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Public Citizen Report: 42 Percent of Unregulated Groups Have Devoted All Their Resources to a Single Candidate in 2014 Elections

Oct. 14, 2014

Public Citizen Report: 42 Percent of Unregulated Groups Have Devoted All Their Resources to a Single Candidate in 2014 Elections

Assumption in Citizens United That Outside Spenders Would Be Independent Is Undercut by Their Ties to Candidates and Parties

WASHINGTON, D.C. – At least 57 outside groups that can accept unlimited contributions have devoted all of their resources to supporting a single congressional candidate this election cycle, according to a Public Citizen analysis released today. These groups, which had reported spending $49 million on this year’s elections as of Oct. 7, make up 42 percent of all unregulated groups analyzed by Public Citizen for this report.

Seven other outside groups that have close ties to the national parties have spent $79.9 million so far, according to Public Citizen’s report, “Superconnected 2014.”

Additionally, Public Citizen found that:

  • The single-candidate groups and those with close ties to the parties have combined to account for 47 percent of spending by unregulated electioneering groups spending more than $100,000 this cycle. (The report’s analysis is limited to $100,000-plus spenders, which have accounted for 99 percent of spending by unregulated groups.);
  • The single-candidate groups consist of 48 super PACs and nine 501(c) nonprofit groups;
  • The 48 single-candidate super PACs have spent more than $36 million; the nine 501(c) groups have spent more than $12 million.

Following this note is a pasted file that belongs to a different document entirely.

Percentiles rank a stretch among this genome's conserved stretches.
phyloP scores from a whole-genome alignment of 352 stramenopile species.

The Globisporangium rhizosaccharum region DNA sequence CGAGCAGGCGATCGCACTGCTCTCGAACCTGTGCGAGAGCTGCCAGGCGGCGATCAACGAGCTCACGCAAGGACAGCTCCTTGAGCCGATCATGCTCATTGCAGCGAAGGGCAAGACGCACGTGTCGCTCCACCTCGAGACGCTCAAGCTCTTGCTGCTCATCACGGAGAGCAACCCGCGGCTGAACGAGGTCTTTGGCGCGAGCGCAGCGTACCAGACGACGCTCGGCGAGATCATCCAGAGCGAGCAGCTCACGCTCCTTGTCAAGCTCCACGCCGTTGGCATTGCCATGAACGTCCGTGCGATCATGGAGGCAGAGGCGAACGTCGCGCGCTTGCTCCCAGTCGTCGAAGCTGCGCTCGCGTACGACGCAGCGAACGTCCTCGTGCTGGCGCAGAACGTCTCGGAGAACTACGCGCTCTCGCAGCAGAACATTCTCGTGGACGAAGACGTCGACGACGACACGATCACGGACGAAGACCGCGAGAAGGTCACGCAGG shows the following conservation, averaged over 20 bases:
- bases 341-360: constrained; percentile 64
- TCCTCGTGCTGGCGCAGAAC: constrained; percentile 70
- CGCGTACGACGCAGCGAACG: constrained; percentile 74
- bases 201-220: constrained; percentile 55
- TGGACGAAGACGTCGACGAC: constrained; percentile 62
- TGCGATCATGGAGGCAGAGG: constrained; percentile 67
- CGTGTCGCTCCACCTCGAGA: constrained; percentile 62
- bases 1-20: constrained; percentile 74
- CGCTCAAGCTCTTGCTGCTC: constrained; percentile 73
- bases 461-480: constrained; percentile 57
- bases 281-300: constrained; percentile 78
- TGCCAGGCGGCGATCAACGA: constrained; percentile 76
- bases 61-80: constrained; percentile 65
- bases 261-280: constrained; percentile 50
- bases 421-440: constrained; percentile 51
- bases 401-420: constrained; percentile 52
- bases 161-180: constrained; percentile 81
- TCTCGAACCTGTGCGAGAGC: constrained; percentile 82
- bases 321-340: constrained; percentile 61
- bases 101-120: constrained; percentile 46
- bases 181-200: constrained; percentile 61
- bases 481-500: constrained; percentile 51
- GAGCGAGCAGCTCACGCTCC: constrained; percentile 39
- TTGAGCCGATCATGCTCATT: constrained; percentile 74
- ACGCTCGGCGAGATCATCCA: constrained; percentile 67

Public Citizen previously reported that 49 percent of the unregulated outside groups that sought to influence the 2012 congressional and presidential elections devoted their resources to a single candidate.

These findings undercut the U.S. Supreme Court’s rationale in its 2010 decision in Citizens United v. Federal Election Commission, which permitted corporations and unions to spend unlimited sums to influence elections and paved the way for outside electioneering groups such as super PACs and 501(c)s to accept unlimited contributions.

The Supreme Court based its decision on the premise that outside entities operate independently from candidates. The court assumed that electioneering expenditures by independent entities do not risk causing corruption the way that large, direct contributions to candidates do. Because the risk of corruption is the basis on which the court has traditionally permitted campaign finance regulations, it deemed regulating outside groups’ activities to be an unjustified infringement of First Amendment rights.

The practice of many groups devoting their efforts to one candidate suggests that the groups are not truly independent from those candidates. Supporting this hypothesis, many single-candidate groups were formed by close friends and former staffers of the candidates. Some are funded exclusively by relatives and close acquaintances.

“How many truly independent groups would choose to concentrate all of their efforts on just one congressional contest?” said Adam Crowther, researcher for Public Citizen’s Congress Watch division and a co-author of the report.

Of the groups that the report concludes have close ties to the political parties, some were formed by individuals who previously worked for congressional leaders, such as U.S. Senate Majority Leader Harry Reid (D-Nev.). Some groups, including Senate Majority PAC, have mission statements of electing candidates from specific national parties. The existence of such groups directly undercuts the ban on donating “soft money” to parties established by the Bipartisan Campaign Reform Act, the report said.

“Unlimited contributions to a group that is working for a single candidate is almost the same as unlimited contributions directly to the candidate,” said Taylor Lincoln, research director for Public Citizen’s Congress Watch division and a co-author of the report. “The existence of these unregulated groups completely undermines campaign finance limits on contributions to candidates and political parties, and ushers in a new era of soft money spending.”

Read the report.